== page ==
Wednesday, 24 June 2009

Seducing the twittering classes

Some very interesting analysis from Robin Goad at Hitwise here about the downstream traffic from Twitter versus Google, Facebook and Hotmail. It shows that traffic to retail sites is relatively low from Twitter and that most of it goes to news or entertainment sites.

This fits with Twitter’s pure, raw conversational style. It may be verbally transactional, but it isn’t a shop. Because it is hyper-networking (you can be talking with many at the same time) mood also spreads amazingly quickly. The community is very spam averse, as evidenced by the Habitat story this week (Habitat were said to have attached unrelated hashtags – a way of categorising tweets for easier consumption - to commercially orientated tweets with the sole objective of getting a bigger audience for their message and thereby driving traffic to their site. Instead, Habitat was driven into retreat by a none-too-happy community and the story made the national media.)

There are a few interesting lessons emerging from the Hitwise data and the Habitat experience.

Firstly, overt promotional tactics will never work in the Twitter community. It’s a bit like interrupting pub chats with enforced commercial breaks. It just won’t happen.

What’s as interesting is what this says about how brands and brand advocates work on Twitter. It’s too early to say perhaps, but my feeling is that the only promotional tactic that will work in the Twitter universe is the expression of genuine opinion, and then:

a) only if expressed in a raw and compelling way, and
b) only if Twitter is seen to be a secondary or even tertiary influencing tool rather than something more overt and direct.

If a shop sets up a Twitterfeed, for instance, who is going to want to follow it if the content is just about products on offer, however compelling they are? That’s advertising.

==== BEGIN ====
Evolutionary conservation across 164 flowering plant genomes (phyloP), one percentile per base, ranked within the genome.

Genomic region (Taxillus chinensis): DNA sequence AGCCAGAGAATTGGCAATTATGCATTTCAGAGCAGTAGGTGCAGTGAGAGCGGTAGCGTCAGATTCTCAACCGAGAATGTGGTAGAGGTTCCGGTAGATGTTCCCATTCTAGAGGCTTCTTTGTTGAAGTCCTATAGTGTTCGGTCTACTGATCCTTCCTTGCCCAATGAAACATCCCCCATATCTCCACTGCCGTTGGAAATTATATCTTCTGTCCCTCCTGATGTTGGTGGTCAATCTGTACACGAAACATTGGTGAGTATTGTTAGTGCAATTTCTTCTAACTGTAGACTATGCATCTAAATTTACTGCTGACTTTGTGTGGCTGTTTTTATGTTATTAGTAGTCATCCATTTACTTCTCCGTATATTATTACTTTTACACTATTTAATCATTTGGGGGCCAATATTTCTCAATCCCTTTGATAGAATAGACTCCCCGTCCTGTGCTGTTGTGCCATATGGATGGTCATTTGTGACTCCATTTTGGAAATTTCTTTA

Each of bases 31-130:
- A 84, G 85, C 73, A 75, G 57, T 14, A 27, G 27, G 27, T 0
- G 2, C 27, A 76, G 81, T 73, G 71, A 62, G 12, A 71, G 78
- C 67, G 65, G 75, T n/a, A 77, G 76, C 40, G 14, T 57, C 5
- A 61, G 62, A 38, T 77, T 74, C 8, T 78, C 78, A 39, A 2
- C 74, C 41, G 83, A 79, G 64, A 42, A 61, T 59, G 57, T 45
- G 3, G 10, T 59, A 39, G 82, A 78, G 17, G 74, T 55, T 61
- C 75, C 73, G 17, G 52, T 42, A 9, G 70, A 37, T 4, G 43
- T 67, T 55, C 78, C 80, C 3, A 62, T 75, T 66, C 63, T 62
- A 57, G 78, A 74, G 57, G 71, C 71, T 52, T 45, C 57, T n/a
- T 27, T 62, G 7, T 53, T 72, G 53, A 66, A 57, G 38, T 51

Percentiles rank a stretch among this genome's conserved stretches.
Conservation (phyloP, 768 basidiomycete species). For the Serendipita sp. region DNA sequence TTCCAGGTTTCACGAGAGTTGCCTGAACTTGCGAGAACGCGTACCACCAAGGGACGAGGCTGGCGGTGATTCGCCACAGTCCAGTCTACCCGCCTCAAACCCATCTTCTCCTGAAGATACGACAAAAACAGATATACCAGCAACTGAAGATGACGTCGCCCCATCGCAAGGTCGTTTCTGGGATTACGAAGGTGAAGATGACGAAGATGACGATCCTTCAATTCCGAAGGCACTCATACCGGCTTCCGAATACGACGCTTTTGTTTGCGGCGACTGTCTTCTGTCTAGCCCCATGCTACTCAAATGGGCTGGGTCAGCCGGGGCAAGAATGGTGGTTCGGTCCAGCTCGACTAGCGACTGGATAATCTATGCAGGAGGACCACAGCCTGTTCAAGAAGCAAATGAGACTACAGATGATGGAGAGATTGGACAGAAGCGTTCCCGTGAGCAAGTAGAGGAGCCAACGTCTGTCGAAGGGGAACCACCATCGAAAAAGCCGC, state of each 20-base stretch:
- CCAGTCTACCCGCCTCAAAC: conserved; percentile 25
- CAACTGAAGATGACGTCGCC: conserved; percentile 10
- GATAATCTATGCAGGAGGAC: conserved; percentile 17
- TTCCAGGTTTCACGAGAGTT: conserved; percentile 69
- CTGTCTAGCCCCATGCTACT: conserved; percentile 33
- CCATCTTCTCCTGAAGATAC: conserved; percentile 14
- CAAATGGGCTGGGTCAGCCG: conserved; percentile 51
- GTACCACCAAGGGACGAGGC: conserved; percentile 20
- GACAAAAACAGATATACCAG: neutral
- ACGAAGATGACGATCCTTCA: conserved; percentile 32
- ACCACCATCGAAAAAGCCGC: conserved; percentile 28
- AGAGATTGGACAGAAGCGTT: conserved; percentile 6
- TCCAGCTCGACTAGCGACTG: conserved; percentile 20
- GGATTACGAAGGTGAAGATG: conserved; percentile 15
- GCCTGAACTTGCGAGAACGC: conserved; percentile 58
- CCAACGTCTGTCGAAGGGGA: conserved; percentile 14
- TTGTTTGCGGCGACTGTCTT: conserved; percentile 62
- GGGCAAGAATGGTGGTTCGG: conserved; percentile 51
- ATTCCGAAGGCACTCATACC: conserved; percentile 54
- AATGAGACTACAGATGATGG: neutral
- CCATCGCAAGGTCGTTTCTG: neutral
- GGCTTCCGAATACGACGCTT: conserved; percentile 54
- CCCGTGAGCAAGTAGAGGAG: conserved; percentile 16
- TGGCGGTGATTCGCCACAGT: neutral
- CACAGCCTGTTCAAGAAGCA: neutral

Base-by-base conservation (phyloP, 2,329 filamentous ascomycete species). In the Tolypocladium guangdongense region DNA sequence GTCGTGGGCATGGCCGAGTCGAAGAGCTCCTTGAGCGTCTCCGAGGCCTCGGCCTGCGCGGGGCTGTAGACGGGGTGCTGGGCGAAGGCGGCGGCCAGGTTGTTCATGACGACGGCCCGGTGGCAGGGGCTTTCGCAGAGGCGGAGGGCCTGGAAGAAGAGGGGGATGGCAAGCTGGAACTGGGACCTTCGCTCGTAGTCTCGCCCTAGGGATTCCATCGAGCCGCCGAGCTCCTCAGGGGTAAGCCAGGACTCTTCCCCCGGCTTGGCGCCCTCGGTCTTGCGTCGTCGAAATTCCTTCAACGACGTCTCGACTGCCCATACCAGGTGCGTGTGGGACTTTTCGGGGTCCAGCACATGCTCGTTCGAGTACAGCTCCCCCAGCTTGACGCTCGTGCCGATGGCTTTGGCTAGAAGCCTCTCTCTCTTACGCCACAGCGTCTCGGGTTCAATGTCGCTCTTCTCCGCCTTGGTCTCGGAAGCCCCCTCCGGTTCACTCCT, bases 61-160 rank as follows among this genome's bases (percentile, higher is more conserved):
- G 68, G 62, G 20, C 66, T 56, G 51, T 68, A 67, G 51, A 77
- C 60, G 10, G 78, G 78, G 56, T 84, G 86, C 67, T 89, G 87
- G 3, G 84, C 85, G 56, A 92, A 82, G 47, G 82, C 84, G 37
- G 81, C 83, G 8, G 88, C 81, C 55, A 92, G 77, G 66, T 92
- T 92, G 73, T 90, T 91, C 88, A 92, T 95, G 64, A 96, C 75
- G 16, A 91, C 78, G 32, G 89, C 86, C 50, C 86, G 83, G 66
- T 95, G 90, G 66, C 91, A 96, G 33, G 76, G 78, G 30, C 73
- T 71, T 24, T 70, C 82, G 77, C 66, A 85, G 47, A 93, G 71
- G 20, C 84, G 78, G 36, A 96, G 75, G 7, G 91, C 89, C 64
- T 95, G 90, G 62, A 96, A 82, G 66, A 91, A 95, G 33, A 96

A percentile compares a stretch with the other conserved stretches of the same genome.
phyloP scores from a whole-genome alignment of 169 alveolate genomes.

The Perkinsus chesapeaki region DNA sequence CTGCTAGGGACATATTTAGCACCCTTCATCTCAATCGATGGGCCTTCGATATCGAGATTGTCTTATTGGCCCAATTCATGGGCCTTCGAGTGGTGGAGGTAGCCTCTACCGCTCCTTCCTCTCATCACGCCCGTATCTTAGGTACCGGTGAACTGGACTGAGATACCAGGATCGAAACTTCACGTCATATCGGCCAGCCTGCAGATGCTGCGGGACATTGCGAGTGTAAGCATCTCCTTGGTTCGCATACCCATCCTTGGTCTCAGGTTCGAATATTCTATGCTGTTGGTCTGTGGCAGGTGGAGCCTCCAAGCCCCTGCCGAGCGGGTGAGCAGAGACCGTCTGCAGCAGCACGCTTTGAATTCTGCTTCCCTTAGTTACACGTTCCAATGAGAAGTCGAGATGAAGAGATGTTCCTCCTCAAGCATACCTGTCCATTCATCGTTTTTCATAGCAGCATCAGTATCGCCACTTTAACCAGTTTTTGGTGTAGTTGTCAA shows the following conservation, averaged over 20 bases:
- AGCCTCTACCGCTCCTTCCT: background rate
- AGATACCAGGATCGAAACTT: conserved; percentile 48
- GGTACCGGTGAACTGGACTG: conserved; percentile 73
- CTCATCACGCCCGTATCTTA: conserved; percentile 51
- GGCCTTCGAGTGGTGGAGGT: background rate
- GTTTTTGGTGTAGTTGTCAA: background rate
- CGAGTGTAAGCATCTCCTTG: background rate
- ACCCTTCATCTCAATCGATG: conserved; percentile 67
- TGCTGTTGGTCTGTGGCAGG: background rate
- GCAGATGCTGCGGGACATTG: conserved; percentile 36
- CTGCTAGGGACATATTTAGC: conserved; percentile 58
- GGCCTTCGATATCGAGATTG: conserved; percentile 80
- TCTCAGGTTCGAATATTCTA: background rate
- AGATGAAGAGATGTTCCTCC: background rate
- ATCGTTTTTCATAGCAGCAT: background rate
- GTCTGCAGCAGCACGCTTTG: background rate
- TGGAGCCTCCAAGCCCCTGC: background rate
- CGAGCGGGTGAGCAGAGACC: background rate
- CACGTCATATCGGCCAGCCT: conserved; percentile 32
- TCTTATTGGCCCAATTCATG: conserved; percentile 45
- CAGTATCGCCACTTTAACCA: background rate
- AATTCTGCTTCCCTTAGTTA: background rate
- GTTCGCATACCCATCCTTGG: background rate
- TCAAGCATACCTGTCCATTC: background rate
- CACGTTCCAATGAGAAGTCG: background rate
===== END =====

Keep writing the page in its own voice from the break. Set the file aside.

The shop needs to create an unspun voice, offer genuinely interesting content and build a community of advocates over time – and time really is the killer punch. This is no overnight medium. Anyone who believes that Twitter will pay rapid commercial dividends for their business is mistaken. It’s a long haul project, based on nuance, as anyone who is familiar with it will know.

The sensitivity with which Twitter must be handled was brought home to me the other day. I was interested in gauging the reaction to a programme on television that had focused heavily on a brand (a sort of crowd-sourced TV review, if you like). I searched all Twitter for references and looked at them chronologically. During the minutes prior to the programme and immediately after it started there were plenty of tweets pointing to the fact that Twitterer A, B, C, etc was about to sit down and watch, to paraphrase, “an interesting programme about brand x on channel y.” These died off after the first 10 or so minutes of the programme to be replaced by reactions to the programme, which in the main were less than favourable and had some pointedly critical reactions to the brand. The point is that the change in mood was very clear - moving from what looked like the staged tweets of relative automatons to the real views of people watching the programme.

I can’t be certain, but it seemed to me that a highly paid digital media consultancy was probably stacking Twitter with references to the programme in order to promote it. And then the real voices came in. What all this says to me is that the raw and unfiltered world of Twitter will be un-exploitable by brands unless their advocates are truly interested in, and able to express a candid, interesting and engaging view about whatever brand they are advocating. Only the unvarnished truth will stand any chance of applying any gloss to a brand’s bottom line.

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